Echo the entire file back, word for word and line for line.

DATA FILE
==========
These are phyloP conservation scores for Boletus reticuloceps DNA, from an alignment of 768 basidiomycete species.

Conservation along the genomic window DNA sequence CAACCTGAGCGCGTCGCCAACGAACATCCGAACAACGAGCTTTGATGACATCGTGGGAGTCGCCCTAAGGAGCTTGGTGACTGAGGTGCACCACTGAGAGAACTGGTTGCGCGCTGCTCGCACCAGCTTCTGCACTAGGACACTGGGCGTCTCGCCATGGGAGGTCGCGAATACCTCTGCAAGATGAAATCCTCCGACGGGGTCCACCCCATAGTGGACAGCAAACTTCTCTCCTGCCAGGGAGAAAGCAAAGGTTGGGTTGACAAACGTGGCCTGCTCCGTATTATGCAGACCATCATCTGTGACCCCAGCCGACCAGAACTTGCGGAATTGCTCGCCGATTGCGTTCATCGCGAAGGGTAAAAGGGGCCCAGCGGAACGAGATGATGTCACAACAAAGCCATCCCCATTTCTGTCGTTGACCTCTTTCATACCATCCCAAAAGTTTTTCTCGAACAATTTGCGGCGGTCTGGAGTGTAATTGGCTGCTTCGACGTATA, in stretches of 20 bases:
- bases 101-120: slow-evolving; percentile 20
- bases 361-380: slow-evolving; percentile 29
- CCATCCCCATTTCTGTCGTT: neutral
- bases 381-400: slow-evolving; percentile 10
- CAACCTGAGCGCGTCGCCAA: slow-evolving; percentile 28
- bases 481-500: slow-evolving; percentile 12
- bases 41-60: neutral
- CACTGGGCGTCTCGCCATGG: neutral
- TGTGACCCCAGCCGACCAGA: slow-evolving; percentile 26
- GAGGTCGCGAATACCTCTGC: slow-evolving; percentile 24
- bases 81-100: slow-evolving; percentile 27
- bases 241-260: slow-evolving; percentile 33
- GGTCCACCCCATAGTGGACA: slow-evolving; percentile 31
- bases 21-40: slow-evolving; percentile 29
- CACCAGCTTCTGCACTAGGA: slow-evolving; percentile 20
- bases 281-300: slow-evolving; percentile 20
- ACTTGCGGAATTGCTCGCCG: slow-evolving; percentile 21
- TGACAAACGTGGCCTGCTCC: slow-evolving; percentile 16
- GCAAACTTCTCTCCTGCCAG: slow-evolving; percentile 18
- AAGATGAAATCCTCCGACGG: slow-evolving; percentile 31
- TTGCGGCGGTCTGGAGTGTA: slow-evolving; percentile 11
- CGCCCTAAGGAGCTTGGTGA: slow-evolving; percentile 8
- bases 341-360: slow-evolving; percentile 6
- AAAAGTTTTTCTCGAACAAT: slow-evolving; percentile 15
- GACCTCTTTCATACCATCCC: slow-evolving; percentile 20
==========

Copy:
These are phyloP conservation scores for Boletus reticuloceps DNA, from an alignment of 768 basidiomycete species.

Conservation along the genomic window DNA sequence CAACCTGAGCGCGTCGCCAACGAACATCCGAACAACGAGCTTTGATGACATCGTGGGAGTCGCCCTAAGGAGCTTGGTGACTGAGGTGCACCACTGAGAGAACTGGTTGCGCGCTGCTCGCACCAGCTTCTGCACTAGGACACTGGGCGTCTCGCCATGGGAGGTCGCGAATACCTCTGCAAGATGAAATCCTCCGACGGGGTCCACCCCATAGTGGACAGCAAACTTCTCTCCTGCCAGGGAGAAAGCAAAGGTTGGGTTGACAAACGTGGCCTGCTCCGTATTATGCAGACCATCATCTGTGACCCCAGCCGACCAGAACTTGCGGAATTGCTCGCCGATTGCGTTCATCGCGAAGGGTAAAAGGGGCCCAGCGGAACGAGATGATGTCACAACAAAGCCATCCCCATTTCTGTCGTTGACCTCTTTCATACCATCCCAAAAGTTTTTCTCGAACAATTTGCGGCGGTCTGGAGTGTAATTGGCTGCTTCGACGTATA, in stretches of 20 bases:
- bases 101-120: slow-evolving; percentile 20
- bases 361-380: slow-evolving; percentile 29
- CCATCCCCATTTCTGTCGTT: neutral
- bases 381-400: slow-evolving; percentile 10
- CAACCTGAGCGCGTCGCCAA: slow-evolving; percentile 28
- bases 481-500: slow-evolving; percentile 12
- bases 41-60: neutral
- CACTGGGCGTCTCGCCATGG: neutral
- TGTGACCCCAGCCGACCAGA: slow-evolving; percentile 26
- GAGGTCGCGAATACCTCTGC: slow-evolving; percentile 24
- bases 81-100: slow-evolving; percentile 27
- bases 241-260: slow-evolving; percentile 33
- GGTCCACCCCATAGTGGACA: slow-evolving; percentile 31
- bases 21-40: slow-evolving; percentile 29
- CACCAGCTTCTGCACTAGGA: slow-evolving; percentile 20
- bases 281-300: slow-evolving; percentile 20
- ACTTGCGGAATTGCTCGCCG: slow-evolving; percentile 21
- TGACAAACGTGGCCTGCTCC: slow-evolving; percentile 16
- GCAAACTTCTCTCCTGCCAG: slow-evolving; percentile 18
- AAGATGAAATCCTCCGACGG: slow-evolving; percentile 31
- TTGCGGCGGTCTGGAGTGTA: slow-evolving; percentile 11
- CGCCCTAAGGAGCTTGGTGA: slow-evolving; percentile 8
- bases 341-360: slow-evolving; percentile 6
- AAAAGTTTTTCTCGAACAAT: slow-evolving; percentile 15
- GACCTCTTTCATACCATCCC: slow-evolving; percentile 20